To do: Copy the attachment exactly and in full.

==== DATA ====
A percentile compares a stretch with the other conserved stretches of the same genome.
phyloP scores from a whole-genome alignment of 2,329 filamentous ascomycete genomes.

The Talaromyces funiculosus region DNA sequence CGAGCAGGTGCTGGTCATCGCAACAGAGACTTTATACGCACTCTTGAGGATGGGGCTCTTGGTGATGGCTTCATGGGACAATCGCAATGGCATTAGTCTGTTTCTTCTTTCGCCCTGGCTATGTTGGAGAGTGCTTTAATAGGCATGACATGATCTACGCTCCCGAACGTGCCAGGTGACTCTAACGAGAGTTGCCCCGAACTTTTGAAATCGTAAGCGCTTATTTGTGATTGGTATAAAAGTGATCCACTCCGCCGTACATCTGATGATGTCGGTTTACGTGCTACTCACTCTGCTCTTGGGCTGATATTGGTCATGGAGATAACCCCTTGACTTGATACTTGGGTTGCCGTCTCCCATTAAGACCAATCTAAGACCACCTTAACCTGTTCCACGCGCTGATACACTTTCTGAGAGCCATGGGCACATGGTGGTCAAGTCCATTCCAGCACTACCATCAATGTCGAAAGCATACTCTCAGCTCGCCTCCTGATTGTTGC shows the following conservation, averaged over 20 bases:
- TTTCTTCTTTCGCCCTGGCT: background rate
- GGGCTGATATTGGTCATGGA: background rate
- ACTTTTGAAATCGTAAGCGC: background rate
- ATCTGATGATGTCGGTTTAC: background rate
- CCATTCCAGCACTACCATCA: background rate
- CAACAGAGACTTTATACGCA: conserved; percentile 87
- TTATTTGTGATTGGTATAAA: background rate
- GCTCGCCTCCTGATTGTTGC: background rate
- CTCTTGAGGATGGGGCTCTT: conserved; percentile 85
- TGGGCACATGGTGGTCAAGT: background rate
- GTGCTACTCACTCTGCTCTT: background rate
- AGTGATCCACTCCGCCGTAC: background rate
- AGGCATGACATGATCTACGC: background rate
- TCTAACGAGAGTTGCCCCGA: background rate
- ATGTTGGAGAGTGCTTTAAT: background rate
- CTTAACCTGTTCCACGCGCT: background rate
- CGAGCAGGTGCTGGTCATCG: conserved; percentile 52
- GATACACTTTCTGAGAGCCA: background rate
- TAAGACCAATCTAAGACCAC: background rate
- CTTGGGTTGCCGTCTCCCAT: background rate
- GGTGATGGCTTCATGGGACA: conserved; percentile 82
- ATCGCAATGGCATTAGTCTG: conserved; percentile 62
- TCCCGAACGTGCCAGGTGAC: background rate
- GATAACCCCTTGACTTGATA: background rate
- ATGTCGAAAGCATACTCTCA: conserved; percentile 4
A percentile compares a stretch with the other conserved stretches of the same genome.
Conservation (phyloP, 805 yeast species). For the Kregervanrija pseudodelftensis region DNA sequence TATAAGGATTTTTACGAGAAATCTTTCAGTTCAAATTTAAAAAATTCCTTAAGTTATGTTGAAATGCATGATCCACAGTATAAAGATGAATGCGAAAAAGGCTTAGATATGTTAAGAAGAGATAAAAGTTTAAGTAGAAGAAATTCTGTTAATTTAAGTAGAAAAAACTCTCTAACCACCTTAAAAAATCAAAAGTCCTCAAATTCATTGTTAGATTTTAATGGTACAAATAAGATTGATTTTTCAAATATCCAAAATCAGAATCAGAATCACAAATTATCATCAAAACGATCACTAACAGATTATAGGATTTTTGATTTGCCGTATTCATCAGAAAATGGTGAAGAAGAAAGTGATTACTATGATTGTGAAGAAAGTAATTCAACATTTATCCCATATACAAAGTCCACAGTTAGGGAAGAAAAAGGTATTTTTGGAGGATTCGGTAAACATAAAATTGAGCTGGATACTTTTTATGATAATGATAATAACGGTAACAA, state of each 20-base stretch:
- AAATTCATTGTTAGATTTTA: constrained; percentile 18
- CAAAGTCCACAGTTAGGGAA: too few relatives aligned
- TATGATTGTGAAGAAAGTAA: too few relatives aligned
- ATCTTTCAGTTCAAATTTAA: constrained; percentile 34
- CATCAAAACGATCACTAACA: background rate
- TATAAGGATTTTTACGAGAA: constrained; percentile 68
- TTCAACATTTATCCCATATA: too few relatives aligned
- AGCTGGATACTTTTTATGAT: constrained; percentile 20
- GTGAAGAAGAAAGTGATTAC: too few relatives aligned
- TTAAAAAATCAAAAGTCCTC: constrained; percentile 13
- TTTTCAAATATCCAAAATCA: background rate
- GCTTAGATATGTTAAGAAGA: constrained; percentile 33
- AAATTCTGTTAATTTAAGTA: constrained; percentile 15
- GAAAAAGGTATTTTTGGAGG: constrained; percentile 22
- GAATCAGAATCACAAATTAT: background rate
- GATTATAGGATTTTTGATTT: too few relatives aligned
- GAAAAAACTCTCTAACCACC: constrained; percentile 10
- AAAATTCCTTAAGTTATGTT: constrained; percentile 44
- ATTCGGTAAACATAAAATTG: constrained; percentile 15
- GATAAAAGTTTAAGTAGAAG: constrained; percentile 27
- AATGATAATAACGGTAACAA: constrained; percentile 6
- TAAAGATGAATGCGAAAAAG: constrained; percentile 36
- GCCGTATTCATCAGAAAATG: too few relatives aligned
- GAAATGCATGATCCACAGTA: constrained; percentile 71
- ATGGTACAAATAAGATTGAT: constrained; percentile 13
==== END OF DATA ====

A percentile compares a stretch with the other conserved stretches of the same genome.
phyloP scores from a whole-genome alignment of 2,329 filamentous ascomycete genomes.

The Talaromyces funiculosus region DNA sequence CGAGCAGGTGCTGGTCATCGCAACAGAGACTTTATACGCACTCTTGAGGATGGGGCTCTTGGTGATGGCTTCATGGGACAATCGCAATGGCATTAGTCTGTTTCTTCTTTCGCCCTGGCTATGTTGGAGAGTGCTTTAATAGGCATGACATGATCTACGCTCCCGAACGTGCCAGGTGACTCTAACGAGAGTTGCCCCGAACTTTTGAAATCGTAAGCGCTTATTTGTGATTGGTATAAAAGTGATCCACTCCGCCGTACATCTGATGATGTCGGTTTACGTGCTACTCACTCTGCTCTTGGGCTGATATTGGTCATGGAGATAACCCCTTGACTTGATACTTGGGTTGCCGTCTCCCATTAAGACCAATCTAAGACCACCTTAACCTGTTCCACGCGCTGATACACTTTCTGAGAGCCATGGGCACATGGTGGTCAAGTCCATTCCAGCACTACCATCAATGTCGAAAGCATACTCTCAGCTCGCCTCCTGATTGTTGC shows the following conservation, averaged over 20 bases:
- TTTCTTCTTTCGCCCTGGCT: background rate
- GGGCTGATATTGGTCATGGA: background rate
- ACTTTTGAAATCGTAAGCGC: background rate
- ATCTGATGATGTCGGTTTAC: background rate
- CCATTCCAGCACTACCATCA: background rate
- CAACAGAGACTTTATACGCA: conserved; percentile 87
- TTATTTGTGATTGGTATAAA: background rate
- GCTCGCCTCCTGATTGTTGC: background rate
- CTCTTGAGGATGGGGCTCTT: conserved; percentile 85
- TGGGCACATGGTGGTCAAGT: background rate
- GTGCTACTCACTCTGCTCTT: background rate
- AGTGATCCACTCCGCCGTAC: background rate
- AGGCATGACATGATCTACGC: background rate
- TCTAACGAGAGTTGCCCCGA: background rate
- ATGTTGGAGAGTGCTTTAAT: background rate
- CTTAACCTGTTCCACGCGCT: background rate
- CGAGCAGGTGCTGGTCATCG: conserved; percentile 52
- GATACACTTTCTGAGAGCCA: background rate
- TAAGACCAATCTAAGACCAC: background rate
- CTTGGGTTGCCGTCTCCCAT: background rate
- GGTGATGGCTTCATGGGACA: conserved; percentile 82
- ATCGCAATGGCATTAGTCTG: conserved; percentile 62
- TCCCGAACGTGCCAGGTGAC: background rate
- GATAACCCCTTGACTTGATA: background rate
- ATGTCGAAAGCATACTCTCA: conserved; percentile 4
A percentile compares a stretch with the other conserved stretches of the same genome.
Conservation (phyloP, 805 yeast species). For the Kregervanrija pseudodelftensis region DNA sequence TATAAGGATTTTTACGAGAAATCTTTCAGTTCAAATTTAAAAAATTCCTTAAGTTATGTTGAAATGCATGATCCACAGTATAAAGATGAATGCGAAAAAGGCTTAGATATGTTAAGAAGAGATAAAAGTTTAAGTAGAAGAAATTCTGTTAATTTAAGTAGAAAAAACTCTCTAACCACCTTAAAAAATCAAAAGTCCTCAAATTCATTGTTAGATTTTAATGGTACAAATAAGATTGATTTTTCAAATATCCAAAATCAGAATCAGAATCACAAATTATCATCAAAACGATCACTAACAGATTATAGGATTTTTGATTTGCCGTATTCATCAGAAAATGGTGAAGAAGAAAGTGATTACTATGATTGTGAAGAAAGTAATTCAACATTTATCCCATATACAAAGTCCACAGTTAGGGAAGAAAAAGGTATTTTTGGAGGATTCGGTAAACATAAAATTGAGCTGGATACTTTTTATGATAATGATAATAACGGTAACAA, state of each 20-base stretch:
- AAATTCATTGTTAGATTTTA: constrained; percentile 18
- CAAAGTCCACAGTTAGGGAA: too few relatives aligned
- TATGATTGTGAAGAAAGTAA: too few relatives aligned
- ATCTTTCAGTTCAAATTTAA: constrained; percentile 34
- CATCAAAACGATCACTAACA: background rate
- TATAAGGATTTTTACGAGAA: constrained; percentile 68
- TTCAACATTTATCCCATATA: too few relatives aligned
- AGCTGGATACTTTTTATGAT: constrained; percentile 20
- GTGAAGAAGAAAGTGATTAC: too few relatives aligned
- TTAAAAAATCAAAAGTCCTC: constrained; percentile 13
- TTTTCAAATATCCAAAATCA: background rate
- GCTTAGATATGTTAAGAAGA: constrained; percentile 33
- AAATTCTGTTAATTTAAGTA: constrained; percentile 15
- GAAAAAGGTATTTTTGGAGG: constrained; percentile 22
- GAATCAGAATCACAAATTAT: background rate
- GATTATAGGATTTTTGATTT: too few relatives aligned
- GAAAAAACTCTCTAACCACC: constrained; percentile 10
- AAAATTCCTTAAGTTATGTT: constrained; percentile 44
- ATTCGGTAAACATAAAATTG: constrained; percentile 15
- GATAAAAGTTTAAGTAGAAG: constrained; percentile 27
- AATGATAATAACGGTAACAA: constrained; percentile 6
- TAAAGATGAATGCGAAAAAG: constrained; percentile 36
- GCCGTATTCATCAGAAAATG: too few relatives aligned
- GAAATGCATGATCCACAGTA: constrained; percentile 71
- ATGGTACAAATAAGATTGAT: constrained; percentile 13